When your child solves a cipher, he is solving a kind of puzzle. Why not make your child's cipher even more secretive by writing it on the pieces of a real jigsaw puzzle? Whoever solves it has to assemble the puzzle to see the entire encrypted message and then dig into solving it.
   



Hint: Assembling a puzzle picture-side up is much easier than assembling it message-side up. But it then has to be flipped over to see, and solve, the encrypted message. To flip it over without losing pieces, assemble the puzzle on top of something flat and easy to move, like a piece of cardboard. When you're finished, cover the whole thing with another flat piece. Flip the entire cardboard-and-puzzle sandwich over to reveal the message on the back!

Taking It Further: Spacing
Make your child's cipher even more difficult to solve by having him change the spacing of the letters. If the person looking at his encoded message sees the same word in several places, she might be able to figure out that it means "the" or "and" or another common word. Writing the letters in small, equally-sized groups will make it impossible to tell where each word begins and ends. After decoding the letters, the solver then has to rearrange the deciphered letters back into words – making it a second puzzle to solve.


Encoding With the Rail Fence Cipher
In the Rail Fence Cipher, your child uses a format that resembles an old-fashioned split rail fence to encode and decode his message. Have your child follow these instructions to master the Rail Fence Cipher.


Step 1. The rails of a split-rail fence are the long pieces that run parallel to the ground and the posts run straight up and down. Draw a fence form with rails and posts. To encrypt your message, write it one letter at a time down the posts of the fence, moving up to the top of the next post when you reach the bottom.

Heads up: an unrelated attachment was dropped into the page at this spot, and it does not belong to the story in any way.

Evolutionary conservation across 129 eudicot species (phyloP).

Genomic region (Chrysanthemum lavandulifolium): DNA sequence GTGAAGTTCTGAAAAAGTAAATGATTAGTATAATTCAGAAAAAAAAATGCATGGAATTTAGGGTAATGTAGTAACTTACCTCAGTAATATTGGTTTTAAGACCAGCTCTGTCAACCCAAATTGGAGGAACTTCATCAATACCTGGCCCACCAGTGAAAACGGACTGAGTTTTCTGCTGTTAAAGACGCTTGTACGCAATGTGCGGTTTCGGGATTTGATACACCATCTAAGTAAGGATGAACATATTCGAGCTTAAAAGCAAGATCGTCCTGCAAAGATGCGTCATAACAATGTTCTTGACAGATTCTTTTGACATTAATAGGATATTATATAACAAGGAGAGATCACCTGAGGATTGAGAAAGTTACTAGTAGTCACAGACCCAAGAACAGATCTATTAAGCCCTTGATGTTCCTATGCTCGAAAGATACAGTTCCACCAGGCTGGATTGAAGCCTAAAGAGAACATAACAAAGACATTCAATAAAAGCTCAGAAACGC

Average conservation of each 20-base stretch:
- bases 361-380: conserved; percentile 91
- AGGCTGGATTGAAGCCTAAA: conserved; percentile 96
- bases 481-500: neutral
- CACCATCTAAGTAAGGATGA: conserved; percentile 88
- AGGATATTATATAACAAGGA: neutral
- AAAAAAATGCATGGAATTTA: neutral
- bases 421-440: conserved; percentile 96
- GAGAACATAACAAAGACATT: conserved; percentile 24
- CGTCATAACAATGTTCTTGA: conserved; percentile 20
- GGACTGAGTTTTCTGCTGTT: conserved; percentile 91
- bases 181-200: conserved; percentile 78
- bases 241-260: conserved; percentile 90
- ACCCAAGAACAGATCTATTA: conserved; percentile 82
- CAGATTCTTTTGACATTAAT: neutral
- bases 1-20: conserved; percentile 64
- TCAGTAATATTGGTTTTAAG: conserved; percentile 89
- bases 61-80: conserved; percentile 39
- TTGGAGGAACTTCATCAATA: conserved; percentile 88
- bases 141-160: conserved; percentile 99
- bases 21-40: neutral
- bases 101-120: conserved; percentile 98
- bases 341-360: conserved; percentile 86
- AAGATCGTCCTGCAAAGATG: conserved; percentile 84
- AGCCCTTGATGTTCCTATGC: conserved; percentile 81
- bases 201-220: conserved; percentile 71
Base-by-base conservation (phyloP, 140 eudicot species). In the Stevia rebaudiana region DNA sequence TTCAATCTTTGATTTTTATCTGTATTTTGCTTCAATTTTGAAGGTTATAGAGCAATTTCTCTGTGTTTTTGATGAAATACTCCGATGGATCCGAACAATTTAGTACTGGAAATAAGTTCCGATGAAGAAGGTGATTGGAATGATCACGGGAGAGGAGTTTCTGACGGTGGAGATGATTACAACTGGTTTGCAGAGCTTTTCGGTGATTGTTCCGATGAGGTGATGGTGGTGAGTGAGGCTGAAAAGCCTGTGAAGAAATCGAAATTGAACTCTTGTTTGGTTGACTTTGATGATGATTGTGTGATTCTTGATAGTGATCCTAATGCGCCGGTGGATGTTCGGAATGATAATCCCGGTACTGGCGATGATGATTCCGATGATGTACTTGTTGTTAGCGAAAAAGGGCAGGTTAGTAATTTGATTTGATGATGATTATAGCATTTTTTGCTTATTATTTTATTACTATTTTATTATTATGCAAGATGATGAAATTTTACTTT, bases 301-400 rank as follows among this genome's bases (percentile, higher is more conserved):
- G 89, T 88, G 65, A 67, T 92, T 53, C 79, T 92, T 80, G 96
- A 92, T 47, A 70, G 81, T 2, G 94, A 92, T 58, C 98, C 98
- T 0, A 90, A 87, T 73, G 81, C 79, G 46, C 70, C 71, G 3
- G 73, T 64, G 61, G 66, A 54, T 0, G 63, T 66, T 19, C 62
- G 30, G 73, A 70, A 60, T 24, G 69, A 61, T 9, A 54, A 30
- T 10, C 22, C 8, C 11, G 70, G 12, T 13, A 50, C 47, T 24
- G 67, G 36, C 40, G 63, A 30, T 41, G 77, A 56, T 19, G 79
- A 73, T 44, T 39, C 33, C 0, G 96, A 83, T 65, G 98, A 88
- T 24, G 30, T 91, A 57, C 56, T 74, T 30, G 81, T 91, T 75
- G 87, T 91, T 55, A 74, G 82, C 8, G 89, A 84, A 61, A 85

Step 2. Rewrite your message by assembling each word from the letters written across each "rail," starting with the letters on the first rail, followed by the letters on the second, and so on for as many rails as you used.





To decode the message, have your child separate it into as many sections (in this example, three), each encrypted word across a fence rail, and read down the fence "posts," left to right. Don't forget to tell the person decoding the message how many rails are in the "fence" that your child used!

Hint: If you combine the techniques of the Caesar Cipher, the Rail Fencer Cipher, changing the space, and using a jigsaw puzzle in different ways, your child's encoded message will be much safer from prying eyes. And fun to solve!

About this blog

Scholastic Parents is a trusted source of expert advice on reading and learning. In the Learning Toolkit blog, get quick and easy tips on how to support your child’s learning at home. From playing a fun game of creating new words during dinner to solving bedtime math stories and using easy tricks to try with homework problems, this blog offers simple suggestions for supporting your child’s development at every age and every stage.